Under the Trump administration things seem to get wackier every day. Rather than moving forward, outdated policies are being pushed from White House officials. From cannabis to immigration policy and everything in between, Washington in 2018 isn’t exactly what many people expected it would be.
After the latest move by Attorney General Jeff Sessions to rescind the Cole Memo, it seems like anything’s possible. Most recently, top level adviser to Sessions, Robert DuPont, just upped the ante by making it clear he wants doctors across the nation to drug test all their patients. Not only that, he also wants people suspected of addiction to be forced into treatment.
In the 1970s, Dupont (81) reportedly advocated for the decriminalization of cannabis. He then became the drug czar under Richard Nixon and Gerald Ford. He was also the first director for the National Institute on Drug Abuse (NIDA). By 1978, DuPont’s views of cannabis decriminalization had taken a different turn.
It was this year he told the Washington Post that he believed marijuana would have a “horrendous” impact on society. Dupont went on to say, “I get a very sick feeling in the pit of my stomach when I hear talk about marijuana being safe.”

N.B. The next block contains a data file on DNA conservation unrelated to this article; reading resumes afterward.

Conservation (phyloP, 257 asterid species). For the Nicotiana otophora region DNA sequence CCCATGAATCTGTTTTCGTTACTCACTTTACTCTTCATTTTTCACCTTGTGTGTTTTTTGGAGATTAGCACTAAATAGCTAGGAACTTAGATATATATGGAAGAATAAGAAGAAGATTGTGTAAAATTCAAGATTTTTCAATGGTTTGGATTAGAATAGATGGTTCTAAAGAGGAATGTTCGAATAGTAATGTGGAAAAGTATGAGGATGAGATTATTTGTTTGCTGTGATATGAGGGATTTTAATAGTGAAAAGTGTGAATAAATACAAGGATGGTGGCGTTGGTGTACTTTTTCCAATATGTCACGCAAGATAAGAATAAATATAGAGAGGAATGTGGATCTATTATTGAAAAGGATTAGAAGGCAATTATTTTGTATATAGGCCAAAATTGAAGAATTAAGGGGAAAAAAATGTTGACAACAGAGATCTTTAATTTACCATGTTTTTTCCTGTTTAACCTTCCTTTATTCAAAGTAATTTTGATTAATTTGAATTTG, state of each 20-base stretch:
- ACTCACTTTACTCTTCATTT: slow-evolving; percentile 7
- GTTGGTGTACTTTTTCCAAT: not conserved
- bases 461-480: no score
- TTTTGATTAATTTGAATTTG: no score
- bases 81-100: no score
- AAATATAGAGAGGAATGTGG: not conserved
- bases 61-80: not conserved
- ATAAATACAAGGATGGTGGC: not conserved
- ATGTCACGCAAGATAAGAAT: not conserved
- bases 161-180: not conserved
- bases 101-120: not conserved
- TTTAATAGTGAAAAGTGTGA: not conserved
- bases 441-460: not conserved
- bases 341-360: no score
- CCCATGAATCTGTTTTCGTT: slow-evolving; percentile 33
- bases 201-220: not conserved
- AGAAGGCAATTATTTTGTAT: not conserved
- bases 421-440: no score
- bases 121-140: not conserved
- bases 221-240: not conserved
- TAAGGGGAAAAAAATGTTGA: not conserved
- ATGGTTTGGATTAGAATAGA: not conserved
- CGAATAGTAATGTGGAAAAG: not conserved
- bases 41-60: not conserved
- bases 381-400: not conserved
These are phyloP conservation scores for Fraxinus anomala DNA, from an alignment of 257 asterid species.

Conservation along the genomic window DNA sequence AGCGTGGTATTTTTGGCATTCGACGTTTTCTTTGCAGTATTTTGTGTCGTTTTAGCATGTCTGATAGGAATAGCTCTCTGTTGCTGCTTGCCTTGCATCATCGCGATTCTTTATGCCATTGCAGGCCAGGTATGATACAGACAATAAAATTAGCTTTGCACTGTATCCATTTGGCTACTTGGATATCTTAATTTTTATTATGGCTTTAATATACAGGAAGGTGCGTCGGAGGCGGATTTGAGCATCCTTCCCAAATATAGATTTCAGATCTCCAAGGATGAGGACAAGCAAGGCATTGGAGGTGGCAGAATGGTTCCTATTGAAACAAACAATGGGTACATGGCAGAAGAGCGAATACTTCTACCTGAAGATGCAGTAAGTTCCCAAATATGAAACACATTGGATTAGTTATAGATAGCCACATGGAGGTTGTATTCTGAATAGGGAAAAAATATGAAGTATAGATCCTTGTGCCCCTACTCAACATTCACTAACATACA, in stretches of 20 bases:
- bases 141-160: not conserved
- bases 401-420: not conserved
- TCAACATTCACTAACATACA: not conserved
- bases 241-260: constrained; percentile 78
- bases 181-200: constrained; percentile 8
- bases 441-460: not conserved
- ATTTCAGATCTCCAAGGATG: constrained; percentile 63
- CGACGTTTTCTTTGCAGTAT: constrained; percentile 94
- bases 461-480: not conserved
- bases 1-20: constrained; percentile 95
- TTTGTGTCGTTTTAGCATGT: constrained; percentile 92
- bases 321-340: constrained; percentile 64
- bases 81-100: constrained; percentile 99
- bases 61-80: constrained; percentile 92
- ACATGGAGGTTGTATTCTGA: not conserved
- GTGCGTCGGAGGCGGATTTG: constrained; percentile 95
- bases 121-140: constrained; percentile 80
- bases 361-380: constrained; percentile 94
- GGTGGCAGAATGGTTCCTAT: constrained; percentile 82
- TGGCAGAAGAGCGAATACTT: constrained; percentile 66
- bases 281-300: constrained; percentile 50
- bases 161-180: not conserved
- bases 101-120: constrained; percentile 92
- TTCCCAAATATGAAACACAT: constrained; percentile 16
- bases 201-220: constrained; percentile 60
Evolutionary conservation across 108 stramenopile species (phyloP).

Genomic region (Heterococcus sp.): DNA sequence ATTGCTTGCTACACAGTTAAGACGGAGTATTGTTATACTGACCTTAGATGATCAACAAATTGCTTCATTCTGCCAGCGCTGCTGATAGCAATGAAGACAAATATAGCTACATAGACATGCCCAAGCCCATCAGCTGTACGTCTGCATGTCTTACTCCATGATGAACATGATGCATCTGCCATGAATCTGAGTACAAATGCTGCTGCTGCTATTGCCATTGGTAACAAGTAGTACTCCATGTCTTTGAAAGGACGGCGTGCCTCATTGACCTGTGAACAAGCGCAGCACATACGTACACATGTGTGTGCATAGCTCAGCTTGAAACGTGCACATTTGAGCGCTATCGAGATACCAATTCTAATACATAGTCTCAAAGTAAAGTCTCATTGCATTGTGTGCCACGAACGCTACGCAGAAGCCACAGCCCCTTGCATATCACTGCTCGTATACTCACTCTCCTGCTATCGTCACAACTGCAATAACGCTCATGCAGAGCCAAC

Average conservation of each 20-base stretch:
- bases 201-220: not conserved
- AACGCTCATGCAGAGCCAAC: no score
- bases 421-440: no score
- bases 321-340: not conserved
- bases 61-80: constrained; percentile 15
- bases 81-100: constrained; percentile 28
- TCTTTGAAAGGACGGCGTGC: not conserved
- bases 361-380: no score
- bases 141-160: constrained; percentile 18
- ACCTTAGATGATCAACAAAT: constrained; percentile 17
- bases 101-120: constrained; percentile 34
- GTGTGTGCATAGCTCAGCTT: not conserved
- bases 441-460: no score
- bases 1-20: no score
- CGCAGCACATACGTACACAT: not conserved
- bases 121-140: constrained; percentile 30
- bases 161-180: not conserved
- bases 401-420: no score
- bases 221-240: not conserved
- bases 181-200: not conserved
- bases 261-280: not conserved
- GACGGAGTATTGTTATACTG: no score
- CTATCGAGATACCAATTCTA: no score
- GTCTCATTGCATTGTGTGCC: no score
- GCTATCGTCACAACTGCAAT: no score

It was Dupont that popularized the myth that marijuana is a “gateway drug” and is regarded amongst the powers-that-be as a marijuana policy expert. Never mind that he stands firmly opposed to medical marijuana.
In a 2004 testimony to the House Committee on Government Reform, Dupont said, “The concept of ‘medical marijuana’ is ironic because smoked marijuana is the cause of many serious health problems, and is the solution to none.”
Dupont went on to add, “More people need to see ‘medical marijuana’ for what it is: a cynical fraud and cruel hoax…Legitimizing smoked marijuana as a ‘medicine’ is a serious threat to the health and safety of all Americans.”
Last year, Dupont urged for expanded drug testing. Part of his plan includes having physicians force patients they suspect of substance abuse problems to submit to drug tests or extensive stays in treatment facilities.
Dupont also reported his desire for drug screens to be routine in all medicine. “Doctors already test for things like blood sugar and cholesterol, why not test for illicit drugs? Right now the public thinks that if we provide treatment the addicts will come and get well…that’s not true. So let’s use the leverage of the criminal justice system.”
Another part of Dupont’s plan comes in the form of a national model bill he helped write in 2010. The bill calls upon all police officers to test anyone stopped for suspicion of driving under the influence for all controlled substances, and arresting them immediately if even a trace amount shows up, regardless of the amount.